It was hard not to feel overcome with joy when fencer Ibtihaj Muhammad won a bronze medal at the 2016 Summer Olympics. In case you aren’t familiar with her story: Muhammad became the first American woman to medal at the Olympic Games wearing a hijab. But she was also wearing something else that day that caught our attention: perfectly winged inky-black eyeliner. “I always wear it when I compete,” she says. “I believe women should wear and do what makes them feel best. If you feel great, you’ll conquer anything in your path.”
The 32-year-old swears by Sephora Collection’s liquid eyeliner. “Some eyeliners can be dull or dry shiny. This one is very pigmented and stays matte.” When asked who her regular makeup artist is, she laughs. “I’m not that glamorous,” Muhammad says. “I do it myself, and I feel like I’ve finally perfected it.” For this shoot, there was a makeup artist to do most of her makeup, but Muhammad did the eyeliner herself. “Just as with fencing, practice makes perfect.” Her friend first applied wings on her in her junior year of college. “It’s become my signature look. It’s my shield of power. It’s not about anyone else or how I appear to other people. Some women like to spend time on their hair. For me, this is something that brings me happiness.” (You can see Muhammad show off her amazing liner skills in the video below.)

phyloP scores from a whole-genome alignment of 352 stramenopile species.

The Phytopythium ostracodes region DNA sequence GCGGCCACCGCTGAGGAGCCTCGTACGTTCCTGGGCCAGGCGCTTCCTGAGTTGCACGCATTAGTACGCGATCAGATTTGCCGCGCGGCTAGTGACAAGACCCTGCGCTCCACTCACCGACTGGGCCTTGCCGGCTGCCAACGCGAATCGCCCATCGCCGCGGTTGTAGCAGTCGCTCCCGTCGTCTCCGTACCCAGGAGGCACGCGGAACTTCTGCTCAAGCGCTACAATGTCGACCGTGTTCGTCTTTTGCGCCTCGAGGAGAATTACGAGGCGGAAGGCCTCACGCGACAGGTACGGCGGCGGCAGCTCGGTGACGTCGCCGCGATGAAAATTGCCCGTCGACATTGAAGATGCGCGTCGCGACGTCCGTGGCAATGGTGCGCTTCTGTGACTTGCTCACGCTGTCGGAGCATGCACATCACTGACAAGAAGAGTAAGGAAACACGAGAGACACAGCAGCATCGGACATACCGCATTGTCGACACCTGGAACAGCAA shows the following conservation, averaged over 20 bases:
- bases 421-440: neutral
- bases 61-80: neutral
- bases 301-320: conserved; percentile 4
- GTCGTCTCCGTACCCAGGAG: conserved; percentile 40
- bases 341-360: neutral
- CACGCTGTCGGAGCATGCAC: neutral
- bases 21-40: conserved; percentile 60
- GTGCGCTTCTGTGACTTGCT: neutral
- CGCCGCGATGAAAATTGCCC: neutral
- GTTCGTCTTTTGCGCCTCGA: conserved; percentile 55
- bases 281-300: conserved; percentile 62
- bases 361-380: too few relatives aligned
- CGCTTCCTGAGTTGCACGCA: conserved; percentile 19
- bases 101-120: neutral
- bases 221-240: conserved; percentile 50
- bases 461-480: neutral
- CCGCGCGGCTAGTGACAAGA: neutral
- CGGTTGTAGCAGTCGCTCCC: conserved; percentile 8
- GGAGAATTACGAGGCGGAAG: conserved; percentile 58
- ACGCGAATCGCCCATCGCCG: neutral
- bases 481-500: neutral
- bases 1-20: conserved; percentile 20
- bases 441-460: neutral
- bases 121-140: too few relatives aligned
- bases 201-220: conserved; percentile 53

Not only are her wings perfect to begin with, but they never seem to smudge, ever, from pregame to the medal ceremony. It would be impressive enough for a mortal, but for an Olympian during a competition, it’s remarkable. Her secret is simple: “A great angled tip,” she says, and then lets us in on another, less expected trick. “My hijab prevents sweat from entering my eyes.” She takes off her liner before bedtime with Garnier Clean+ Purifying Oil-Free Cleansing Towelettes. “Even though my liner is very pigmented, one wipe takes it all off and doesn’t leave a greasy feeling. I never, ever sleep in makeup.”
But the power of Muhammad’s look comes from a lot more than her makeup. “I like to look someone in the eye when I speak to them,” she says. “Whether it’s an opponent or a stranger. It’s a signal of respect. It allows you to connect with a person.” And what do opponents see when they look into Muhammad’s big, dark, illuminating eyes? A woman whose beauty comes with each lunge and parry — and some fierce black wings.
Fashion stylist: Coquito Cassibba. Hair: David Colvin. Makeup: Allie Smith
A version of this article originally appeared in the January 2018 issue of Allure. To get your copy, head to newsstands or subscribe now.
For more on muslims in breaking boundaries in the beauty and fashion industry:
- Why We Need to Discuss The Hijab in Western Fashion
- Muslim Model Halima Aden on Defying Beauty Standards
- The Fashion Industry Is Starting to Embrace Muslims, But Is This for the Long-term?